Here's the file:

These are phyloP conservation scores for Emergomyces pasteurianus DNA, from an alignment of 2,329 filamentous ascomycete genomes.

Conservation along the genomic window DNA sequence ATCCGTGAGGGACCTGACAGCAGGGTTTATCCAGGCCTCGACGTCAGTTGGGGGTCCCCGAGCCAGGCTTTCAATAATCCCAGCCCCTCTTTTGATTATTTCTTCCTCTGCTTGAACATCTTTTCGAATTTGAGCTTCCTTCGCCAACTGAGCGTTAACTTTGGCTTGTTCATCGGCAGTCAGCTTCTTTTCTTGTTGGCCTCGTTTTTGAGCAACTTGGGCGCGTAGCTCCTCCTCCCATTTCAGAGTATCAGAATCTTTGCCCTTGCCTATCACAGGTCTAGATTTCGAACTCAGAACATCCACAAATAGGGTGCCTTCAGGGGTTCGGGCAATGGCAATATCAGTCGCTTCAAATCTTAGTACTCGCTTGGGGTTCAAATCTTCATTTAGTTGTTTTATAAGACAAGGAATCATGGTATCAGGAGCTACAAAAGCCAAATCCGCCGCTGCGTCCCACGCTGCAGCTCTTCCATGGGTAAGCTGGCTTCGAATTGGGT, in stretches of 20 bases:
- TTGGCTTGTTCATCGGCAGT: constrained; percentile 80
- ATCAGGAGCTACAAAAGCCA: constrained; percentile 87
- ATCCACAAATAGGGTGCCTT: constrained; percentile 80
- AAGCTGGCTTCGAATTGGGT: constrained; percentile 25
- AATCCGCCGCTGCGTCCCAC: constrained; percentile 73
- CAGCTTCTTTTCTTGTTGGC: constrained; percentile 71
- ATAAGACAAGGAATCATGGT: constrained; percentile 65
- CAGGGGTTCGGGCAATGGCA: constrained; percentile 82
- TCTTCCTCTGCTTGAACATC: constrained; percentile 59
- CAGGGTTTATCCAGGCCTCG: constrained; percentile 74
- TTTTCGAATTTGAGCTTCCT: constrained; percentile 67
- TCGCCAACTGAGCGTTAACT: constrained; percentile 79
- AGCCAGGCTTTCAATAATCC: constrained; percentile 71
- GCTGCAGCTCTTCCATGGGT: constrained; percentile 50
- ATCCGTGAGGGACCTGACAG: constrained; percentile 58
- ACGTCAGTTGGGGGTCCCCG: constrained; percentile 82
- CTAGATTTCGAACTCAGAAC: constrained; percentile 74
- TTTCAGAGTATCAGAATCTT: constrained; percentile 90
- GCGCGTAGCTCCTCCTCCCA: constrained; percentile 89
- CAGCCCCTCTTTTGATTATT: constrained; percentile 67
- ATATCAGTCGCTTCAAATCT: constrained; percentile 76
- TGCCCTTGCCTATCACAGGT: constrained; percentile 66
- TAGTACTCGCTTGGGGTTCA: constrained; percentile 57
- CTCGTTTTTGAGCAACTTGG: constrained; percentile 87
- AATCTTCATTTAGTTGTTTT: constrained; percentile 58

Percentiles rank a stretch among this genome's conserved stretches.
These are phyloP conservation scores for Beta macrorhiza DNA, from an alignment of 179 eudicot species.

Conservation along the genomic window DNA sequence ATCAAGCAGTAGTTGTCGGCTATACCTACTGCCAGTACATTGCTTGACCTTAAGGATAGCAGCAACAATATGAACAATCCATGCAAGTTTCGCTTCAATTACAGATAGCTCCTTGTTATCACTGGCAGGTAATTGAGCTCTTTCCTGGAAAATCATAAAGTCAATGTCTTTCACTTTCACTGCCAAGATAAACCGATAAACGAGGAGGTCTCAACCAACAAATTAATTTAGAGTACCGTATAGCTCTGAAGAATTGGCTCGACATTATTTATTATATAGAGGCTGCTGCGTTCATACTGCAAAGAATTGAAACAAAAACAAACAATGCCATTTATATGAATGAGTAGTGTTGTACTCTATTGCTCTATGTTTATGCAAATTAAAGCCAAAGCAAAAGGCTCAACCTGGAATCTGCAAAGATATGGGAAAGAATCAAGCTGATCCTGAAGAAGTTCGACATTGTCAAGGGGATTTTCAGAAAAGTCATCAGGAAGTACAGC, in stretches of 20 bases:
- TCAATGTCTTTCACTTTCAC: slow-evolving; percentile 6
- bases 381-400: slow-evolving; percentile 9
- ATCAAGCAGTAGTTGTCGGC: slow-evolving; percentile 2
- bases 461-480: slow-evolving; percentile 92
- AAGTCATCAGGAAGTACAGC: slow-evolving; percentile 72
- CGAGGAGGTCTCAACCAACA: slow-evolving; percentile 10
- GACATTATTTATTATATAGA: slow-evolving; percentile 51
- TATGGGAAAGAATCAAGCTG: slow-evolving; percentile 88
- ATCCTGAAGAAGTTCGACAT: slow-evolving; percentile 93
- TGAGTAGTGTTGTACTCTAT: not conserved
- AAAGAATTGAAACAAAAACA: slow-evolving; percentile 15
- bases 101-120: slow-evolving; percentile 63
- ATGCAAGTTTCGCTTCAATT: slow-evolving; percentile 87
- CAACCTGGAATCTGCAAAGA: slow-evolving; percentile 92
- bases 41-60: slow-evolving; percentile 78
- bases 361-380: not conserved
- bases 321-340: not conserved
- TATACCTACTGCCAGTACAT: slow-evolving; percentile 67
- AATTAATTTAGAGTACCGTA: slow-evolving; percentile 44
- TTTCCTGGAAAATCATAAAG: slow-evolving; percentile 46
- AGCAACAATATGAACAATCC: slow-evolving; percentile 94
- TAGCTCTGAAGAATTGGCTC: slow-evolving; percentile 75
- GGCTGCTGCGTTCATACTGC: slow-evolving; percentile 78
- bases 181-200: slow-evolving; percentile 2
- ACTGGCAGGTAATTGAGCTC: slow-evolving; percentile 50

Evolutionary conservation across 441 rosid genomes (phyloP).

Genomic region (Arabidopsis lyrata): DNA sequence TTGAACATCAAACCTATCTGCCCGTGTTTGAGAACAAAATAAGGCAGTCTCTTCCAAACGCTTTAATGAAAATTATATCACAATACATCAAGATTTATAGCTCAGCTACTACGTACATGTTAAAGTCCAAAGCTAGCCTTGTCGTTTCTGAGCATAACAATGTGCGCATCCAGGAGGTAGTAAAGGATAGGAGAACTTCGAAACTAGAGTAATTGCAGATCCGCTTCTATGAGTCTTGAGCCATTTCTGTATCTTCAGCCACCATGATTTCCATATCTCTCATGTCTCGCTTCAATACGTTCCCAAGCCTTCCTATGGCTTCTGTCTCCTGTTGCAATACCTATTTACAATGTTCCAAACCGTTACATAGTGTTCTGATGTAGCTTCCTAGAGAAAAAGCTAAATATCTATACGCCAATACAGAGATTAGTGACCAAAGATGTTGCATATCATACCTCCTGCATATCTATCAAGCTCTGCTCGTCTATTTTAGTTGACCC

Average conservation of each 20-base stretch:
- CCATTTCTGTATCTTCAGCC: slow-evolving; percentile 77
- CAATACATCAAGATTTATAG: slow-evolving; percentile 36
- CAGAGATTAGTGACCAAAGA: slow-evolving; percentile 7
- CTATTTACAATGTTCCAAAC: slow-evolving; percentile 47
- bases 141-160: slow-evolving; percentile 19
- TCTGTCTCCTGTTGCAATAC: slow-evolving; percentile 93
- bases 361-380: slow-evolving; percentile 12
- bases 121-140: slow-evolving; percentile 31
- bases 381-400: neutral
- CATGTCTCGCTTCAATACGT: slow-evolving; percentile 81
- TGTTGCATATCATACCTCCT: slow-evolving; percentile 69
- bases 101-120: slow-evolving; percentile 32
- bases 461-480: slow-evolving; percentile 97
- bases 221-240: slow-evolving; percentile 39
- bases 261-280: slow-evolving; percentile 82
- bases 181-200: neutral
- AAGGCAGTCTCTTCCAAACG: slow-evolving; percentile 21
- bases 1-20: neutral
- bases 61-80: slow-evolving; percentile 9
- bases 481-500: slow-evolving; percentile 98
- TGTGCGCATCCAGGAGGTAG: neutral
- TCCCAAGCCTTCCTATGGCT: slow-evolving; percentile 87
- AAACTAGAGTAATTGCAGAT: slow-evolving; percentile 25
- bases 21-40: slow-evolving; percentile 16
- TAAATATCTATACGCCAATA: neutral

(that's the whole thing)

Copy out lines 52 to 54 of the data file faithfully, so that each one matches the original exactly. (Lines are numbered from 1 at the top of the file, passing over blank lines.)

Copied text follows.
- TAGCTCTGAAGAATTGGCTC: slow-evolving; percentile 75
- GGCTGCTGCGTTCATACTGC: slow-evolving; percentile 78
- bases 181-200: slow-evolving; percentile 2